Friday, 23 December 2011

My favourite Christmas album

It's that time of year again. Just two days to go and the shops are full of people running around like headless chickens trying to find that last elusive Christmas gift, while through the sound systems wafts an endless onslaught of inane, relentlessly joyful and soulless 'classics'. And because they're classics, it's the same twenty songs going round and round in every shop you'll visit in December, on every TV program and, if you're really unlucky (I am), even in your office.
Gretchen Peters' Northern Lights is the perfect antidote to all that. The album combines Peters' clear soprano with a bleak, Appalachian feel to produce an album that's just the thing for sitting indoors with on a cold, snowy winter's night in front of the fire (whiskey optional). It's an album of solitude and contemplation, a world away from the forced jollity that can often characterise the festive season, and, while it may sound potentially depressing, that melancholy is warming and comforting.

The album contains songs by contemporary songwriters, as well as traditional carols and newly written tracks, all in Peters' own distinctive style. My personal favourites come from all three categories: 'Waitin' On Mary', drawing beautiful parallels between the nativity story and the poor and destitute around the world today; the Gordon Lightfoot-penned 'Song for A Winter's Night', which sets the bleak, melancholy feel of the album perfectly; and the carols 'Coventry Carol' and 'In the Bleak Midwinter', two songs that I've loved for many years but which are given new life by Peters' take on them.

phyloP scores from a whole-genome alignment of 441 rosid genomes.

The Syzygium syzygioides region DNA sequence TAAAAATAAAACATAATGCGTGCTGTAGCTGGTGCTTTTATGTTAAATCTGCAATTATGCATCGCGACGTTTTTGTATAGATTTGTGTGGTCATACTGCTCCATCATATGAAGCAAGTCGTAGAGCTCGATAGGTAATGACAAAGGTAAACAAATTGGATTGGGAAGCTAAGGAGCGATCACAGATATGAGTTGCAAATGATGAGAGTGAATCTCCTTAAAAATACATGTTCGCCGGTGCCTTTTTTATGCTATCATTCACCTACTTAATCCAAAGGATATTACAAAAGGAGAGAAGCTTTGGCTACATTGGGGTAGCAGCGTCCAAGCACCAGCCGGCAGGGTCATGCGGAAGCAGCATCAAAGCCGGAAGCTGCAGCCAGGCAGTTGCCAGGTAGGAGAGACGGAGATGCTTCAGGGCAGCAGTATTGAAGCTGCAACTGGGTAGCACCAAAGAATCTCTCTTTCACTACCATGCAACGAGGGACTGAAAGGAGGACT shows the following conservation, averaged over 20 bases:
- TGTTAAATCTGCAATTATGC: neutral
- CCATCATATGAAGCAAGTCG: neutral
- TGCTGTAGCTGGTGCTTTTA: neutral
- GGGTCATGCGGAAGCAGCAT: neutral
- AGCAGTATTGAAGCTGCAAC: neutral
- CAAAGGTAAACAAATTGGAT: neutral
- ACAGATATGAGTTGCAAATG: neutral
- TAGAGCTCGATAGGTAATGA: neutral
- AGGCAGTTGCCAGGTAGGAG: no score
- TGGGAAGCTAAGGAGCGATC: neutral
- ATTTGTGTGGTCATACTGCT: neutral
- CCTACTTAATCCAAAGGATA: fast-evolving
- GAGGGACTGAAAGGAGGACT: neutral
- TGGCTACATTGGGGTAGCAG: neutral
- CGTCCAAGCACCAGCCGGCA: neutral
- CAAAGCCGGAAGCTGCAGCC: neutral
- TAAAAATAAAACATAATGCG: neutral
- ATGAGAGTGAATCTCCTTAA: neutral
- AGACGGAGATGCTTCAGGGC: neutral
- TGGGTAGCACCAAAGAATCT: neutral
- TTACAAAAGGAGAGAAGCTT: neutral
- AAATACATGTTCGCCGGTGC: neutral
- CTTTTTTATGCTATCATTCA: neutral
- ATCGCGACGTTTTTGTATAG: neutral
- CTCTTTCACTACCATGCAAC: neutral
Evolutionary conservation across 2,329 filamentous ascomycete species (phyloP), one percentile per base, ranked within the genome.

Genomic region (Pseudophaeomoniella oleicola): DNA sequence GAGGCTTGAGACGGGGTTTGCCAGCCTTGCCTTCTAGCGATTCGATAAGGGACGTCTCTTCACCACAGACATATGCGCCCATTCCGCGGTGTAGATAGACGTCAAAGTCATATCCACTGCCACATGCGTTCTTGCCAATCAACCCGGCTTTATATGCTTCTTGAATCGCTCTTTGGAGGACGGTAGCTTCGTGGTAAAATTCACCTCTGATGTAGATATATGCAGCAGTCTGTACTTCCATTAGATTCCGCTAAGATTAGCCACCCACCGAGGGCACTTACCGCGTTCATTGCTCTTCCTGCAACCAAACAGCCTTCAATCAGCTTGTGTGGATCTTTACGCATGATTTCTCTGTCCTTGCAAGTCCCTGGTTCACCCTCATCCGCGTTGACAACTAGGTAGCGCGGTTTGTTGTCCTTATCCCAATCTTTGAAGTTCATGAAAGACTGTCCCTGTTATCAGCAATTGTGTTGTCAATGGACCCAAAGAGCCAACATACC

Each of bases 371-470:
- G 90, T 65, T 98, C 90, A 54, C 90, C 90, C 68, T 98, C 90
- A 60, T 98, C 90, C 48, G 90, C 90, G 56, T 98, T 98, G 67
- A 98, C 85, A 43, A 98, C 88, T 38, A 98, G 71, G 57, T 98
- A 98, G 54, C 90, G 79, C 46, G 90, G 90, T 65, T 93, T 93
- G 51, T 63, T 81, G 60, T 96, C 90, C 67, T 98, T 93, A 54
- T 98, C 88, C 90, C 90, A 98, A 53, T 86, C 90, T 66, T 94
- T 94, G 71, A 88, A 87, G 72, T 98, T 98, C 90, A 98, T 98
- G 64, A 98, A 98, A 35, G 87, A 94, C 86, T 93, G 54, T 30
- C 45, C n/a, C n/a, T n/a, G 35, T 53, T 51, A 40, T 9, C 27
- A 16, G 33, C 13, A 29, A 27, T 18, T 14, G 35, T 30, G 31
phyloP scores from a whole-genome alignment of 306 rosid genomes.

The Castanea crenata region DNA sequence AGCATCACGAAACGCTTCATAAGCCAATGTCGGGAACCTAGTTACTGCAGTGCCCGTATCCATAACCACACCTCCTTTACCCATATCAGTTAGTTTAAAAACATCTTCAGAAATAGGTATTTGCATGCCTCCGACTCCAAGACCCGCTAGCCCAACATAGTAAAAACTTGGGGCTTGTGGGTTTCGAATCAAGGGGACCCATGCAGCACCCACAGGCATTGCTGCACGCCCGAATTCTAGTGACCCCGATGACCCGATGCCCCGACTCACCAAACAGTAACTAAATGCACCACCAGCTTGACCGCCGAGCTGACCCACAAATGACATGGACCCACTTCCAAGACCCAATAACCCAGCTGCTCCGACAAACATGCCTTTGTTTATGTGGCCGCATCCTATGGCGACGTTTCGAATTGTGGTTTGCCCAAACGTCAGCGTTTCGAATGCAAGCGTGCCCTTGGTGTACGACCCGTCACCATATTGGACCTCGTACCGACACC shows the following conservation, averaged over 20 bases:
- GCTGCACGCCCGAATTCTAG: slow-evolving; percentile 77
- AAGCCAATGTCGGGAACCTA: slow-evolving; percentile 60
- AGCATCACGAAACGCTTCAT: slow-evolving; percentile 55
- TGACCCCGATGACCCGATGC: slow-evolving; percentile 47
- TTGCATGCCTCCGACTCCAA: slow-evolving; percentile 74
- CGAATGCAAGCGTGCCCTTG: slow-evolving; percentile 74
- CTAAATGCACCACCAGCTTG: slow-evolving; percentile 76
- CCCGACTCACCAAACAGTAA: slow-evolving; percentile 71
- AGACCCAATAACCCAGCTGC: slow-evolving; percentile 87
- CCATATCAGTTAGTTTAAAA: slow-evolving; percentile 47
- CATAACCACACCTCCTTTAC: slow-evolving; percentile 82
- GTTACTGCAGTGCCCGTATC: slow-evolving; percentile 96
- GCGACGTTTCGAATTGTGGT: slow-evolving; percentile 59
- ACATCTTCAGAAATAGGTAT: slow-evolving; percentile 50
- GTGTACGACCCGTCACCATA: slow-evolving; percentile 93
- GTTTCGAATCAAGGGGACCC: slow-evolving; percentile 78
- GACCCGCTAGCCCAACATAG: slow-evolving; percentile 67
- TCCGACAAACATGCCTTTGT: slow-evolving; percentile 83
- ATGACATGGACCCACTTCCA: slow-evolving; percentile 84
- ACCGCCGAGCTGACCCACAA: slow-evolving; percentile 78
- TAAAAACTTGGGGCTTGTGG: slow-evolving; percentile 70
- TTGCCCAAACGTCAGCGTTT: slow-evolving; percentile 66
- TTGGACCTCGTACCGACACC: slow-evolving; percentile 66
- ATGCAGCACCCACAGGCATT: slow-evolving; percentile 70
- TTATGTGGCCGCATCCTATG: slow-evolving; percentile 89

Because she's a lovely lady, Gretchen has put all twelve of the tracks on YouTube in a playlist (though not in the right order, tsk Gretchen!), but if you enjoy listening to the album, please consider buying it, either from your usual digital retailer or from Peters' own store.

Have a lovely Christmas. I know what I'll be listening to.

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